The insurance commissioner urges that the expert testimony is incompetent as to California law and misapplies a general financial definition of annuity to the insurance area. However, we consider the expert testimony as competent evidence only of accepted insurance industry practice, not as defining what an insurance annuity is under the law of a particular state. The expert testimony is competent to establish whether a particular contract meets particular industry criteria and to establish the meaning of technical terms used in insurance industry practice. The technical or commercial meaning of a term is cognizable in construing a statute employing such term. (2B Sutherland, Statutory Construction, supra, § 47.31, pp. 266–267.)
Respondents' three actuarial experts testified as follows:
The 1986 Muni–GICs are annuities-certain and meet the accepted insurance industry understanding of insurance annuity. This definition is substantially identical to that stated in the texts, quoted above at footnote 13. Specifically, an insurance annuity need not be contingent on the continuance of a human life.
Many accepted forms of insurance annuities have no mortality risk (connection with human life). Examples are lottery annuities and structured settlement annuities. Two of the experts see support for this view in section 10489.6 (Standard Valuation Law), which requires that the reserving methodology for unallocated annuities (annuities not having an individual annuitant or derivatively benefiting an individual) shall include “mortality risk, if any.” (Emphasis added.)
The experts concluded that the 1986 Muni–GICs exhibit all the necessary elements of insurance annuities. They involve a single premium and the accumulation of money for guaranteed payments subject to variation at the annuitant's election over a period of time. Investment risk is transferred from the purchaser to the insurer and spread among the broader base of all the insurer's policyholders.
Insurance annuities do not require an option for future purchase of an annuity.
Insurance annuities need not provide for periodic payment of principal as well as interest.
The Muni–GICs shift the three typical insurance risks (“investment risk,” “market value risk” and “default risk”) to the insurance company.
Insurance annuities need not be issued to an individual annuitant. Many insurance policies are issued to corporations or organizations in the form of “key man” policies, such as those on professional athletes, that benefit the corporation rather than the person whose life or health is indemnified.
Michael Koehn, a financial economist, testified that the 9 percent guaranteed interest rate, at which some of the 1986 Muni–GICs were sold, indicates that the contract price and market perception were premised on the contracts being insurance product backed by ELIC's insurance reserves and entitled to liquidation priority over ordinary business debts. At their 9% interest rate, the Muni–GICs were not competitive on a “risk-vs.-yield-ratio” with non-insurance investments giving significantly higher rates of return in 1986. In his opinion the Muni–GICs and typical Pension–GICs performed essentially the same risk-shifting insurance function.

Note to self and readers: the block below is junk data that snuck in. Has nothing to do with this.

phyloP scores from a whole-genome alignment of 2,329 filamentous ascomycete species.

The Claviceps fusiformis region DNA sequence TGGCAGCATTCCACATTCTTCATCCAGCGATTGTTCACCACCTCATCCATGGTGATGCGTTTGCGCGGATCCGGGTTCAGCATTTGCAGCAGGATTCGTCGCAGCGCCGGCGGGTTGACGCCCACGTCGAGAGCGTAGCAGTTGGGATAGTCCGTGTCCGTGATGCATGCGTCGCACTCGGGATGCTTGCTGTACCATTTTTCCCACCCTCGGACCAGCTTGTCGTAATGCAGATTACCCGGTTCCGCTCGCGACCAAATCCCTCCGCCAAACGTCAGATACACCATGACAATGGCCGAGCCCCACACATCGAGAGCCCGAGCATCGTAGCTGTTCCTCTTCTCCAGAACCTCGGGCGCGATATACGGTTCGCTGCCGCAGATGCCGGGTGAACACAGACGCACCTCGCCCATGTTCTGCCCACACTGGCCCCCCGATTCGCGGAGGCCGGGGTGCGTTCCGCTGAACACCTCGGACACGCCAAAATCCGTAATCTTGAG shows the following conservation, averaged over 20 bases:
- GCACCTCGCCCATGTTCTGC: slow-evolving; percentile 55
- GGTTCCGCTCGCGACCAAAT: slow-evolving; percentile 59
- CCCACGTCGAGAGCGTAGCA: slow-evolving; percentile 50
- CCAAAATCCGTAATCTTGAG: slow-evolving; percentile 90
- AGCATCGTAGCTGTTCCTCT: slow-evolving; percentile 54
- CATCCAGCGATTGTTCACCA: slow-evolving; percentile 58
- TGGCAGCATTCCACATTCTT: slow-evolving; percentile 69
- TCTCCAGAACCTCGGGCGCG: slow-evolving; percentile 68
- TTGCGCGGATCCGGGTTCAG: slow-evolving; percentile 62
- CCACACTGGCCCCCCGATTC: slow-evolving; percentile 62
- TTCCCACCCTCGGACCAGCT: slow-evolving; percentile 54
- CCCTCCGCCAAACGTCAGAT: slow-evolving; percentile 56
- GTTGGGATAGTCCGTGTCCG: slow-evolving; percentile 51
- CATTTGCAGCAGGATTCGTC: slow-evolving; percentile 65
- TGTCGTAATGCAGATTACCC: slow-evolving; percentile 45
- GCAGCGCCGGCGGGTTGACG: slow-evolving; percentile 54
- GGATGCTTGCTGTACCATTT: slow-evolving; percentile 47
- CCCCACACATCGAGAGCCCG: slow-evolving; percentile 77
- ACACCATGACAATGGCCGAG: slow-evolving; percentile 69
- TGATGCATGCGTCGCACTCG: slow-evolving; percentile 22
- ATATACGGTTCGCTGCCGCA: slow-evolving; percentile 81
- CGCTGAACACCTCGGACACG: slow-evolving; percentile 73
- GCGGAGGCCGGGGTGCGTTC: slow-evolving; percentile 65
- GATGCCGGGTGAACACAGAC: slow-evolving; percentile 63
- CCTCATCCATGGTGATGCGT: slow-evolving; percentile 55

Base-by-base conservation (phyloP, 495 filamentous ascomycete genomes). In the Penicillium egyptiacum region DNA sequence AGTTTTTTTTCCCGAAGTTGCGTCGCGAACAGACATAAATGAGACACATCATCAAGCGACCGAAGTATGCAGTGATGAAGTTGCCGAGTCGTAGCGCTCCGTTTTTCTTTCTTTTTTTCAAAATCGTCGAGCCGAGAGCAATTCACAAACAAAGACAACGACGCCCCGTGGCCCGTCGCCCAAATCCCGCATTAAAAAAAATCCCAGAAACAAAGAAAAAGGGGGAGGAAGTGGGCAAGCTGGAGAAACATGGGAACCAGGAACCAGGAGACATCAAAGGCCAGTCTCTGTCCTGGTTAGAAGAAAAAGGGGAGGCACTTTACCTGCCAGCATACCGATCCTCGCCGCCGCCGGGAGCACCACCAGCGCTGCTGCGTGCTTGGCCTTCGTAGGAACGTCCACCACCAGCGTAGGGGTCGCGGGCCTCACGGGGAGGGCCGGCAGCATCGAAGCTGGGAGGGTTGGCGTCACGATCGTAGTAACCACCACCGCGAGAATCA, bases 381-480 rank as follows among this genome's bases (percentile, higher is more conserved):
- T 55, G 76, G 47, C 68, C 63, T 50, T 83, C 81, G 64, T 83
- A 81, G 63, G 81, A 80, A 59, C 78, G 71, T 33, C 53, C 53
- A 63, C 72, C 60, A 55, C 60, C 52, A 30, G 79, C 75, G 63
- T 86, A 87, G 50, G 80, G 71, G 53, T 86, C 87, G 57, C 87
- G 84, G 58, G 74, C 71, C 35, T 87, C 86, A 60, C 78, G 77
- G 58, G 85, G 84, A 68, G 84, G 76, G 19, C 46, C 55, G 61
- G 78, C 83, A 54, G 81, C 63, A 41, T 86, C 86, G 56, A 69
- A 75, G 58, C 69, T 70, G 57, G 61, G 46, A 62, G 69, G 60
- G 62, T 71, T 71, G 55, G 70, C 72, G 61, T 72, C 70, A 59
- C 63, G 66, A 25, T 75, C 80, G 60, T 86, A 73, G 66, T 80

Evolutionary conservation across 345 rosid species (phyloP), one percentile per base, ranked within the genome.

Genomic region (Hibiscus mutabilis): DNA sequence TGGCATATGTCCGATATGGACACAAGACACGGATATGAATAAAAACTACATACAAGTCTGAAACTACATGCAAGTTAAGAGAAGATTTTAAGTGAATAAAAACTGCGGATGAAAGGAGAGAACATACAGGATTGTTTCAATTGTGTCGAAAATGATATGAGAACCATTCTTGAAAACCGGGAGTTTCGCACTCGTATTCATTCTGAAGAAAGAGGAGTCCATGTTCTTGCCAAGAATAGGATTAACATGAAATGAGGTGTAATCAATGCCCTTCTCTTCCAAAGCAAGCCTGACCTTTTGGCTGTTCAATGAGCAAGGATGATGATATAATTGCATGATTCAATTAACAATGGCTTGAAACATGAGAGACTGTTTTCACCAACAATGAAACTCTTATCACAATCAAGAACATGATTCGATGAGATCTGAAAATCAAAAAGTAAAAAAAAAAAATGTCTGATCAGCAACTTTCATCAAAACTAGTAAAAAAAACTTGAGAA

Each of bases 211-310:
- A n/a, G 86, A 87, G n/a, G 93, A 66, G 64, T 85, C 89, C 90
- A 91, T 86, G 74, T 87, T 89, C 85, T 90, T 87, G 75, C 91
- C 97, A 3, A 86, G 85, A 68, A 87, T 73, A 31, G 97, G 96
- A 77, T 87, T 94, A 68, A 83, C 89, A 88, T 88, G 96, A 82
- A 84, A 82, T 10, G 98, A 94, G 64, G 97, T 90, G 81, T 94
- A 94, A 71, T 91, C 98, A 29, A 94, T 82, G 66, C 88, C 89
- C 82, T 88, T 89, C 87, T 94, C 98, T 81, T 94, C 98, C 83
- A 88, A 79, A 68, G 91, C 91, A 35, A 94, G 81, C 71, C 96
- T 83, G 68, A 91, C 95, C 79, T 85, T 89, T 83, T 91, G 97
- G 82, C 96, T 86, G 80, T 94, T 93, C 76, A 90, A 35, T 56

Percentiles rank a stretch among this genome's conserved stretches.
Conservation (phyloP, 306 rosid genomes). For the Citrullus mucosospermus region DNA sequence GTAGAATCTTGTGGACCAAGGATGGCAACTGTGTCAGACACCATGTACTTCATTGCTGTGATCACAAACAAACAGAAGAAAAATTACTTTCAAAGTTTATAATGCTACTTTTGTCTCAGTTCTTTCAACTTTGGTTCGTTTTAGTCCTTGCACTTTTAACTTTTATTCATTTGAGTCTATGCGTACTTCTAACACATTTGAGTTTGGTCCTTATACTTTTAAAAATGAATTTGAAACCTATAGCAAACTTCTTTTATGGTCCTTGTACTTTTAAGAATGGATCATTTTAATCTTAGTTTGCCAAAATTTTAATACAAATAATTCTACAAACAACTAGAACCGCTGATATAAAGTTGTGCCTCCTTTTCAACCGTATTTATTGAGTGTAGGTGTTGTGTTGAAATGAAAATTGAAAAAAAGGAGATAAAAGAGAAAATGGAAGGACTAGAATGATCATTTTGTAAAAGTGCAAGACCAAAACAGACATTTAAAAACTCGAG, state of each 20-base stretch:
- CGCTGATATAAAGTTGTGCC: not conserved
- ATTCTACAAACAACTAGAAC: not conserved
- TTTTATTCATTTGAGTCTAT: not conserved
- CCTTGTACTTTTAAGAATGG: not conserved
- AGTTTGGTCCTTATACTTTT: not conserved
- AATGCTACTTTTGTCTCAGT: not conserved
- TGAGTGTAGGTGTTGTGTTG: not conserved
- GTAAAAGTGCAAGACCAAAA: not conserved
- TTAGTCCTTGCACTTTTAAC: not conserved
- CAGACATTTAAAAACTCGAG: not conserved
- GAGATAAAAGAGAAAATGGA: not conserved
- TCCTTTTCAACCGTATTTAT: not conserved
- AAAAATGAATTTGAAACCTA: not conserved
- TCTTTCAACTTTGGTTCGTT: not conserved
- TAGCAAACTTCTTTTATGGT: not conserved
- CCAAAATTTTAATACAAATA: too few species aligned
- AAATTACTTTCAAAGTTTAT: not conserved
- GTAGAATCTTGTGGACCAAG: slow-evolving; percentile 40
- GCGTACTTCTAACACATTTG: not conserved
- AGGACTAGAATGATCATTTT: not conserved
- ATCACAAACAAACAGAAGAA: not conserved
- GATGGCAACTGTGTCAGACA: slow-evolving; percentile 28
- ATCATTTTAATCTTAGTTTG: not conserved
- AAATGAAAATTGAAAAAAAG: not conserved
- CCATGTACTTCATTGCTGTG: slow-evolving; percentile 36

As mentioned, Appellants did not adduce any experts at trial. The insurance commissioner's designated trial expert, Mr. Stanley B. Tulin, was not called. But at his deposition Mr. Tulin stated his opinion that the Muni–GICs conformed to his actuarial understanding of an insurance annuity except that they required that withdrawals be requested rather than providing for automatic periodic payments. On this basis Mr. Tulin characterized the Muni–GICs as “modified annuities-certain.” Mr. Tulin agreed that the term annuities as used in the insurance industry includes annuities not involving life contingencies; that the Muni–GICs shift investment risk, interest risk and default risk, like insurance, and that annuities-certain without life contingencies are common in the life insurance industry. When the Commissioner did not call his expert at trial, Respondents designated excerpts from the deposition of Mr. Tulin as evidence at trial.19
The sole aspect of the 1986 ELIC Muni–GICs not consistent with the experts' understanding of insurance annuities is the provision in some of the investment agreements permitting ELIC to assign the contract to a company not authorized to transact insurance business.
The record does not disclose why some of the Muni–GIC investment agreements contain such assignment provisions and others do not.
Appellants contend that such transfer provisions demonstrate that the contracts were not intended to be insurance but, rather, “purely investment vehicles.”
However, appellants do not, nor could they, contend there is no substantial evidence to support the trial court's finding that the Muni–GICs were intended to be and were sold as insurance product.
The record demonstrates that ELIC officers intended and believed the Muni–GICs to be insurance annuities. ELIC counsel represented to certain purchasers in 1986 that the Muni–GICs were policies within the meaning of section 101 and, specifically, would have “policyholder” status if a liquidation were to occur. The record also reflects that ELIC maintained that the GICs were authorized insurance annuities in 1986 when the Department of Insurance announced its contrary opinion. Both ELIC and the Department of Corporations treated the GICs as insurance annuities for annual reserve accounting purposes as of 1986.